Tag Archives: clint eastwood

Movie Review: Invictus

14 Dec

I would like to assert right in the beginning that I am a true admirer of movies like Jo jeeta wohi sikandar and Lagaan and I am a true detester of films like Goal. Films about sports have been one of the most successful genres of film making in every film industry. Haven’t we all cherished films like The babe, Million dollar baby and Ali?

From the promos and publicity done for Invictus, it does come across as a sports film. However, I would like to look at it as a socio-political drama which has been treated in an invigorating way using Rugby as a central theme. In today’s world, where being innovative and thinking out of the box is given such massive importance in every industry, here is a story of a man who thought in a staggeringly different way to establish harmony in a society which was jaundiced by Apartheid way back in 1995.

Nelson Mandela, the first president of the democratic South Africa, was an anti-Apartheid activist and had served 27 years in prison charged with leading a movement against racial discrimination. After his appointment as the President, out of the many challenges he had at stake like a State to run, an economy to stabilize the biggest was to build a state of brotherhood amidst its citizens. The story of Invictus starts at the point in Mandela’s life when he takes charge as the President. South Africa’s Rugby team Springbok was predominantly supported by the Whites and was hated by the Blacks. Mandela saw an opportunity in this sport as the Rugby World Cup was right at the anvil. His thought was to eliminate the racial divide that was persistent in South Africa and that had put forth its ugly head in every sphere of life by projecting Springbok as a national team as opposed to the contrived notion of it being a symbol of racial oppression. He publicized Springbok as the team that represents South Africa on the whole and not just the White population of the country and infused this notion in every team member. Victory of Springbok would mean victory of South Africa and only that could establish an emotion of oneness.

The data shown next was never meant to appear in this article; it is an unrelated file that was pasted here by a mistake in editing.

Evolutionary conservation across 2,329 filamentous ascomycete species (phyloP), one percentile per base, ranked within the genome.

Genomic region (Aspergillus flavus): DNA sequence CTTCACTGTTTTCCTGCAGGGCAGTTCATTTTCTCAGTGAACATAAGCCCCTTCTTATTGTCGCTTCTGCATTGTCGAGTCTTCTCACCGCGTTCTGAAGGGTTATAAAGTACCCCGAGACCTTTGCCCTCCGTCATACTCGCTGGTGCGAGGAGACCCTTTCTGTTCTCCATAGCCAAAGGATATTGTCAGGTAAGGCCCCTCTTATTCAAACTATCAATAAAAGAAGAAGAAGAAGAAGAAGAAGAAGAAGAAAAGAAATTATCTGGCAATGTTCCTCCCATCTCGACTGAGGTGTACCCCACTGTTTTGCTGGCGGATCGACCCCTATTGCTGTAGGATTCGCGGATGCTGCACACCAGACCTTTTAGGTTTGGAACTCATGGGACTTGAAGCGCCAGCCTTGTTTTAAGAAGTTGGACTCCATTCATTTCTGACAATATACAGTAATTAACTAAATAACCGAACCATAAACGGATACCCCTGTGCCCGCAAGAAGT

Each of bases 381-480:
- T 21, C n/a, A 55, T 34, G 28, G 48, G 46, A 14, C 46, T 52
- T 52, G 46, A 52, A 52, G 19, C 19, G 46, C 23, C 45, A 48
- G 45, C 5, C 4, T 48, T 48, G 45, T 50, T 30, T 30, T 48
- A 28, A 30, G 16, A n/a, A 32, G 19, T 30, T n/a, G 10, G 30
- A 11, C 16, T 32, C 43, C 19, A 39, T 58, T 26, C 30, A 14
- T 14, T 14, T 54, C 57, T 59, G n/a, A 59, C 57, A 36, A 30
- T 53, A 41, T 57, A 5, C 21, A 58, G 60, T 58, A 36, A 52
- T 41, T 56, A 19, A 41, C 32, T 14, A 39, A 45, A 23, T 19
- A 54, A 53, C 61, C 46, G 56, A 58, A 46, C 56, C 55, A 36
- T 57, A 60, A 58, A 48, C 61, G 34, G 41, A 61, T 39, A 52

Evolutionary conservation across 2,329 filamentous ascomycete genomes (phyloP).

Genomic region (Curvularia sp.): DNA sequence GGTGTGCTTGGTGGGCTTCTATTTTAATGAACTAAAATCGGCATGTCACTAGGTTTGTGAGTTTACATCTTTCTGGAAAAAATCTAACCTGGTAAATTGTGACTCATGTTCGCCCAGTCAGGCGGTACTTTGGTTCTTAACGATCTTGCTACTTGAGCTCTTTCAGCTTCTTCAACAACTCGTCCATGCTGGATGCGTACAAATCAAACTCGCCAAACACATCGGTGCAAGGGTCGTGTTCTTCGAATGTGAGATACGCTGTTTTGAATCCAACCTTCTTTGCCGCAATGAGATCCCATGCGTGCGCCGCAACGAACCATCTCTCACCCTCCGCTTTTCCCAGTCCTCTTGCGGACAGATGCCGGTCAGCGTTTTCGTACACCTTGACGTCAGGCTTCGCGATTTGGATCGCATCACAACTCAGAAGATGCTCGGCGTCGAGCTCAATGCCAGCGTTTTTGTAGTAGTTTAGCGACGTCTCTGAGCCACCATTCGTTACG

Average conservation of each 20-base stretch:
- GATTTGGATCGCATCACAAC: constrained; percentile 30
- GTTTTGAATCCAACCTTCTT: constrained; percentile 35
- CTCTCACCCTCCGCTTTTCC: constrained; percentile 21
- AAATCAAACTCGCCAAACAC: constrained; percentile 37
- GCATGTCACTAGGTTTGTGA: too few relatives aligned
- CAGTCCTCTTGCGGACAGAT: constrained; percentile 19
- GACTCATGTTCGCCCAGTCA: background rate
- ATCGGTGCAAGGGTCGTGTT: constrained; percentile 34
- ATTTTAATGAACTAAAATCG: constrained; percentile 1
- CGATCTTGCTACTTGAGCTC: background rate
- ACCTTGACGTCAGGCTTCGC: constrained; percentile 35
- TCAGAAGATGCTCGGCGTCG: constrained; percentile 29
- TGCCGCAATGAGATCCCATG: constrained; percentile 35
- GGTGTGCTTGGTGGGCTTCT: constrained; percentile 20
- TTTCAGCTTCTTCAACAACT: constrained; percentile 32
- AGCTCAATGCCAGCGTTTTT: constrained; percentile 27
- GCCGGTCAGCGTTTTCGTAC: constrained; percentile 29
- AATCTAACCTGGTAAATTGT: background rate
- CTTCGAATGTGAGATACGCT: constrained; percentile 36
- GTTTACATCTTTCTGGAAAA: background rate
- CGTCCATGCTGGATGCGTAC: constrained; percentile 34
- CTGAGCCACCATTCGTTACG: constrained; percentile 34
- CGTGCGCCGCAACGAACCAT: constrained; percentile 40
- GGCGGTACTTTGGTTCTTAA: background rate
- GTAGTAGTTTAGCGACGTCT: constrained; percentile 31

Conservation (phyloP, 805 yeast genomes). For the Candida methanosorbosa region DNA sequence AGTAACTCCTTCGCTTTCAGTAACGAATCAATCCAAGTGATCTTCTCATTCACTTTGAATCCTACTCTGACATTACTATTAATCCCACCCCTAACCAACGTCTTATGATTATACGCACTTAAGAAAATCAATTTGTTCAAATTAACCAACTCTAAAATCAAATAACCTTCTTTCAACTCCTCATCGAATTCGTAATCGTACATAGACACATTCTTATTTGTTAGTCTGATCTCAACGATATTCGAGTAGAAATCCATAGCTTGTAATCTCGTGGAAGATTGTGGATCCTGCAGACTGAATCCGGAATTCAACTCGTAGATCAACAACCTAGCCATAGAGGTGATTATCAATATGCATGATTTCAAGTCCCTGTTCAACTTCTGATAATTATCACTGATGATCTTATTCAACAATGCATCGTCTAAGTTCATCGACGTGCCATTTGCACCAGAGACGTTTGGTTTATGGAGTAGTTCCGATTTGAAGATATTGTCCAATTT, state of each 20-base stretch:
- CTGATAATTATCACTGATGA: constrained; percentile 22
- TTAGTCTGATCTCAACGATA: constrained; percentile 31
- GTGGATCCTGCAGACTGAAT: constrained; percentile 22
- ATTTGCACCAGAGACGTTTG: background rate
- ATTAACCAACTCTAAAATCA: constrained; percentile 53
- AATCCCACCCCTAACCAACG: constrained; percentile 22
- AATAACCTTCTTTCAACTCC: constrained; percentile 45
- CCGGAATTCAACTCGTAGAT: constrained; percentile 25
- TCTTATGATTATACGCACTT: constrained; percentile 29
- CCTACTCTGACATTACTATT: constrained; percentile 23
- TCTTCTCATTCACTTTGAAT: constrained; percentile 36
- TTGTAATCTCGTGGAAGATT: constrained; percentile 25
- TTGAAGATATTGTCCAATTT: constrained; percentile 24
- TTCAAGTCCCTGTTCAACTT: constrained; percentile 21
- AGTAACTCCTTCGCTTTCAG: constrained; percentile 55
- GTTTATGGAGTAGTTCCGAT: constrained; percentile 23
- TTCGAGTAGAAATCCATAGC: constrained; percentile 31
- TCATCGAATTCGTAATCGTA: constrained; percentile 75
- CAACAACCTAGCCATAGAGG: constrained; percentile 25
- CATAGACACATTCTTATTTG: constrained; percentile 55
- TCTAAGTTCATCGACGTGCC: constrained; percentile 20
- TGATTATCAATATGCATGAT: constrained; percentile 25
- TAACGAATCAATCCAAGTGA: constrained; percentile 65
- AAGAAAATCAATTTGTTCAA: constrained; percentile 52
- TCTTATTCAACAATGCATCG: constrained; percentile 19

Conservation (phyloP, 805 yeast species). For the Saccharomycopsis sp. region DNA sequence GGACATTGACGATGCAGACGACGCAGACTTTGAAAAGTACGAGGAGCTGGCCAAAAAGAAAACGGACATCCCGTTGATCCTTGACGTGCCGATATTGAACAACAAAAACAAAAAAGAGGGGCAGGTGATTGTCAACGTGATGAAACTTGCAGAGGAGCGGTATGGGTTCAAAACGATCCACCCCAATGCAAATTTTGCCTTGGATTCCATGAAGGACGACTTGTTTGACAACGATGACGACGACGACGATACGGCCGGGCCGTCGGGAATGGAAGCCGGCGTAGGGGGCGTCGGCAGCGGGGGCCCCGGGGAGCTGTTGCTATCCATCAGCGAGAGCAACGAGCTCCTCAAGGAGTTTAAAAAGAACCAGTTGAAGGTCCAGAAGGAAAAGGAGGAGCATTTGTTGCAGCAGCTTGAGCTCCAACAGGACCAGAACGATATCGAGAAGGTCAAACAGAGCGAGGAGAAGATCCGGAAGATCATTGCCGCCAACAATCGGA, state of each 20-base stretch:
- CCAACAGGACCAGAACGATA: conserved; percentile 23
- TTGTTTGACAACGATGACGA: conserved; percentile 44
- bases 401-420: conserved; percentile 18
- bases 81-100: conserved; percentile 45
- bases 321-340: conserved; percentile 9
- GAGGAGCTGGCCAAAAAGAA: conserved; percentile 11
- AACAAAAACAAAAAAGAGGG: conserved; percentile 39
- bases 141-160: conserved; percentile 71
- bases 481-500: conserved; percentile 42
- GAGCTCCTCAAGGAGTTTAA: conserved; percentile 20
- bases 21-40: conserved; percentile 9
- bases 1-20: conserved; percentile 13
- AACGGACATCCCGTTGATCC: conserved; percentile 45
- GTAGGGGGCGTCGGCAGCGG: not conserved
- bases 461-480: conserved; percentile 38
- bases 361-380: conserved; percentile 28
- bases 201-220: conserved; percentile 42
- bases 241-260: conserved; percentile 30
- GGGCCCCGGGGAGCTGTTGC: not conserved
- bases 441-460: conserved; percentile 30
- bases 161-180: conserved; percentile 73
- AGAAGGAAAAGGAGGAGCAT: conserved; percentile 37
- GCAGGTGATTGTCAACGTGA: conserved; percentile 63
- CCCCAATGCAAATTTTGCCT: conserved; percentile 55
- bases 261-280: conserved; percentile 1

Morgan Freeman undoubtedly is the best choice for the lead role of Mandela. He is one of those actors who can breathe every character he plays. I cannot imagine anyone else portraying Mandela’s character with such penchant on screen. Clint Eastwood yet again showcases his cinematic genius with the perfect choice of actors and a strong screenplay which only exhilarates the viewing experience. Matt Damon who plays the role of the captain of the Springbok team puts forth a highly leveled performance. The authenticity of the script is seen in the dialect in which both Freeman and Damon speak. There are some dialogues which are truly fantastic, brevity being the biggest pro. For instance, the day before the final match, Matt Damon thinks to himself – “He could forgive those who imprisoned him for thirty years”.

However, I feel that the film is a tad too swiftly paced. It lacks the dramatic luster at places where it deserves to have it almost inevitably. The whole process of convincing every team member to overcome their dogmatic opinions about the Black population has not been shown to be a great deal of struggle. Also, the last few minutes of the match are stretched sequences which mar the excitement that is built since the beginning of the final game. I think for a film like Invictus, the biggest challenge is to be able to hold viewer’s interest in spite of the fact that it is evidently known who the winner is at the end of the game. To a large extent, Eastwood has been successful in doing so. On the whole, the strong performances of Morgan Freeman and Matt Damon overshadow the lack of drama and the film comes across as a truly soul stirring presentation of a visionary’s life, not being a mere documentation of a series of events in Mandela’s life.

Invictus, which means unconquered, is a poem by Willian Henley which I remember reading as a part of my English curriculum in school. This poem plays a rather crucial part in the climax of the story which justifies the name of the film. I would surely recommend this film to all those who want a breath of fresh air. Watch it for a mind blowing performance by Morgan Freeman and the unconventional backdrop of a story which is seemingly predictable but is immensely engaging.

My rating:

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